By Tendai Kamhungira
Controversial businessman Wicknell Chivayo has experienced a roller coaster life on his legal journey, as a senior official of the Zimbabwe Power Company (ZPC) partially exonerated him in his $5,6 million fraud trial on Friday.
This also comes as the Intratek Zimbabwe (Intratek) founder’s High Court bid to have the case dismissed collapsed on numerous occasions, while in another breath he has emerged victorious.
High Court judge Tawanda Chitapi recently ruled in his favour in a $25 million lawsuit, and stated that the parties’ contract was valid. But, another judge Joseph Musakwa, said the businessman must face trial after upholding the Harare Magistrates’ Court’s decision to dismiss his exception application relating to the ZPC deal.
Things however, turned rosy again for the flamboyant businessman, during his trial last Friday, when ZPC financial director Eubert Chiwara told the Harare Magistrates’ Court that his tender was awarded after recommendations by the ZPC evaluation committee and the then State Procurement Board.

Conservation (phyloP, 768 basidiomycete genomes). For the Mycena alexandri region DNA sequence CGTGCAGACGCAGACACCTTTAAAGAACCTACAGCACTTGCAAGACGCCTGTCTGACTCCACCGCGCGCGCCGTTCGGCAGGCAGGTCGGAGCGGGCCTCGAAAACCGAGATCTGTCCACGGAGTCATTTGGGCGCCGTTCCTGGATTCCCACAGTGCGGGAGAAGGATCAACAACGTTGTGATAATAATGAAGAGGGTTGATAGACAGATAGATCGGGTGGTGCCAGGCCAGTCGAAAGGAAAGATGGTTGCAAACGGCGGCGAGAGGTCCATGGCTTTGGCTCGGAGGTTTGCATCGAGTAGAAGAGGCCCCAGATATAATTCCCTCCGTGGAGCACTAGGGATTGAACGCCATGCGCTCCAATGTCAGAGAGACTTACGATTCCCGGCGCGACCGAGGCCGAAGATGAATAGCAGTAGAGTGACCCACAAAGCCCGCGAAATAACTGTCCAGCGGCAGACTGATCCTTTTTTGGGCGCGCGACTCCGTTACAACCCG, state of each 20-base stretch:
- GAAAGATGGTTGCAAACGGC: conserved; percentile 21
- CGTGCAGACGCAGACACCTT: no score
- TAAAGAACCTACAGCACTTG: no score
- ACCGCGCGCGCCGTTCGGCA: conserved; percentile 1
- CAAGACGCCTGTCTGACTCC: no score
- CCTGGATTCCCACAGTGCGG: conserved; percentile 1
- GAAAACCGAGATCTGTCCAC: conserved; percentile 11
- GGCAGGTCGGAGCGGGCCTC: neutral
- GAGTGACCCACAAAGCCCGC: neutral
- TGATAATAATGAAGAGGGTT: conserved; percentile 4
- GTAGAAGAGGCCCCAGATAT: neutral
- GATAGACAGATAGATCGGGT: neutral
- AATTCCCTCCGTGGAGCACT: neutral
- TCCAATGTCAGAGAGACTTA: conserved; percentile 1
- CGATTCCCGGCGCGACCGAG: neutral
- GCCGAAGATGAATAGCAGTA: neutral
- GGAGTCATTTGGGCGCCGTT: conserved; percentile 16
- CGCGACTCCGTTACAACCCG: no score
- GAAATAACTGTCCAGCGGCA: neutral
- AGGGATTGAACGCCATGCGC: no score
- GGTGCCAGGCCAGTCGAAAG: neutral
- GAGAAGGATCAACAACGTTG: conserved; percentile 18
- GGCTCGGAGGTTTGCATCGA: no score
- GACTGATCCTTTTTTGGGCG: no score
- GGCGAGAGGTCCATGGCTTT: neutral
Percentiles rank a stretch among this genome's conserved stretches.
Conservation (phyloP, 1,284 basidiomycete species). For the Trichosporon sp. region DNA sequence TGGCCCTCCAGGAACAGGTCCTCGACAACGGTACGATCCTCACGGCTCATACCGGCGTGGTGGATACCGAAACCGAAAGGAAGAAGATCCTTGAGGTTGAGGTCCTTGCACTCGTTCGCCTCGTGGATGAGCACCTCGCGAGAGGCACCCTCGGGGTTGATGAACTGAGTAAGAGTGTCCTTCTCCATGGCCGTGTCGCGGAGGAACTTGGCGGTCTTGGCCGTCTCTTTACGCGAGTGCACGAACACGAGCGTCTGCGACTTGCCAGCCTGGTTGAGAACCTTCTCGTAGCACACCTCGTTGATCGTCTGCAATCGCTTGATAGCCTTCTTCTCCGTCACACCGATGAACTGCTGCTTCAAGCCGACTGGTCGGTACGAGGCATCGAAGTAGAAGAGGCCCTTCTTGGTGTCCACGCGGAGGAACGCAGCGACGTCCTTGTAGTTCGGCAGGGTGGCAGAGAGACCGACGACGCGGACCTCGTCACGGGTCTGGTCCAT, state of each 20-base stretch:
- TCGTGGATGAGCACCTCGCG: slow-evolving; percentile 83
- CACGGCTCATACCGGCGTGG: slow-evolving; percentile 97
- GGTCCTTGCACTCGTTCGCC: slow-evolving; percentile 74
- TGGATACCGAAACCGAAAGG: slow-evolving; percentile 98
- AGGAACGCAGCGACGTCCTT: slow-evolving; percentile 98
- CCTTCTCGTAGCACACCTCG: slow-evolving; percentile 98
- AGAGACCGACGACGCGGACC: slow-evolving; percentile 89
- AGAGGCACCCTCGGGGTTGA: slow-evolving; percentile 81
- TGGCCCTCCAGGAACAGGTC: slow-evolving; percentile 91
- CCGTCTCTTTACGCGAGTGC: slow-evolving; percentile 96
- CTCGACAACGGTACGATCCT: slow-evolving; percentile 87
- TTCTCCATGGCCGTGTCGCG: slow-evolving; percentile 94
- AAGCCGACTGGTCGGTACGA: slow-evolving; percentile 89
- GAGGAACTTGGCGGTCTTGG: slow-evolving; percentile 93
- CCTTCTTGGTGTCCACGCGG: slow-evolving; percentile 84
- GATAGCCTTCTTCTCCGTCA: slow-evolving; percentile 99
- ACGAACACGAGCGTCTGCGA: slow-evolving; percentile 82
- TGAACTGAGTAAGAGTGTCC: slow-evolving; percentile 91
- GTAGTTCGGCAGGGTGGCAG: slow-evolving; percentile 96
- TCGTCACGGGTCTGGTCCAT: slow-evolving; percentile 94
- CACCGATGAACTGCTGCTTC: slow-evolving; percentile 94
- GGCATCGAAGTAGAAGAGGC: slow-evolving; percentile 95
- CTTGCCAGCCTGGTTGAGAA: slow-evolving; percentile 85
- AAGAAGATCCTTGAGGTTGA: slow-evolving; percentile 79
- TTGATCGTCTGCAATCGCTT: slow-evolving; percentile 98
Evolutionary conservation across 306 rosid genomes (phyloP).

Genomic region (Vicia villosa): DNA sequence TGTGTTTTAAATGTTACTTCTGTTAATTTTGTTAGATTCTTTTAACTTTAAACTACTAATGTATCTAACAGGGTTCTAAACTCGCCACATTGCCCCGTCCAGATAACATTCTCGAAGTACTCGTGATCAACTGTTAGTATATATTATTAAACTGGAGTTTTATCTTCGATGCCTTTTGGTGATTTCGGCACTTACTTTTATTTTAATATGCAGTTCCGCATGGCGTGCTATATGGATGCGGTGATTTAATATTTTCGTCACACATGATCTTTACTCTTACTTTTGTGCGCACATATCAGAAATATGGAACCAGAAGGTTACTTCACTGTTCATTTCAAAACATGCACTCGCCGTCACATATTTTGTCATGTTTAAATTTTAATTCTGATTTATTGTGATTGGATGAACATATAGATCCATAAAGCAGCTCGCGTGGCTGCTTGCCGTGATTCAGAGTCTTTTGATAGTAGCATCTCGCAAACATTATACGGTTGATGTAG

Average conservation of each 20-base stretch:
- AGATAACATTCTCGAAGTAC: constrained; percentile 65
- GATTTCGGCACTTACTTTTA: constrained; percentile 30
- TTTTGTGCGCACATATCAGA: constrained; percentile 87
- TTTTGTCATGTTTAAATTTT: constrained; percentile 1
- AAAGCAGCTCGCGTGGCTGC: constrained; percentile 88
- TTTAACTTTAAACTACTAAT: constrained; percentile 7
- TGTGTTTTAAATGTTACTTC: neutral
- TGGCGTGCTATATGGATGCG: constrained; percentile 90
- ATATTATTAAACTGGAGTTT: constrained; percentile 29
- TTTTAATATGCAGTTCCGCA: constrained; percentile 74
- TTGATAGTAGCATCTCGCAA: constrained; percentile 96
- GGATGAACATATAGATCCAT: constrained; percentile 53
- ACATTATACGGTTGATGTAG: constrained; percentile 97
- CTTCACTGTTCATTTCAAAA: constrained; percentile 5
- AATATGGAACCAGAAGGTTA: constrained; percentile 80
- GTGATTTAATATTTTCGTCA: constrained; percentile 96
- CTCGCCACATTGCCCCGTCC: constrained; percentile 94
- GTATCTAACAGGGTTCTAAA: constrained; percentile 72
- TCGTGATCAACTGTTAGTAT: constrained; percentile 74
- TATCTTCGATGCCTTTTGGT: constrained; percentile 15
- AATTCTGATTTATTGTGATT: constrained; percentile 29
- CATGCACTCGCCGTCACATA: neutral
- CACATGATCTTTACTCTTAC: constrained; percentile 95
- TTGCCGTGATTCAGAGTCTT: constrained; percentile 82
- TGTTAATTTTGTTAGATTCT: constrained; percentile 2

Asked by defence lawyer Lewis Uriri if Intratek was one of the three companies — out of an initial shortlist of six — whose bids had been compliant with the law, the parastatal boss confirmed that the company and its board had done its evaluations and awarded the contract after input from supply chain managers.
The feisty lawyer argued that it was incorrect for the State to allege that Chivayo had prejudiced the institution of nearly $6 million when work valued at $3,6 million had been done and an evaluation report by ZPC engineers had only red-flagged outstanding work of $1,8 million.
“It is alleged the accused was paid without an advance payment guarantee, but for some of the payments made, there was no need for advance payment guarantee because it was not an advance payment. ZPC was paying for work already done not which was to be done,” he said.
According to Uriri, Chivayo had done some of the work at the site, even though it was not yet complete, because ZPC failed to obtain an Environment Impact Assessment certificate from the Environmental Management Agency (Ema).
“ZPC had the obligation to secure Ema certificate within those 24 months. Accused could not do some of the work because at law you cannot do any project without being certified by Ema,” he said.
Chivayo’s lawyer said if there was malperformance, ZPC should seek remedy through civil route or arbitration rather than pursuing criminal charges.
The matter will be back in court on March 28 when the State is to call its second witness. DailyNews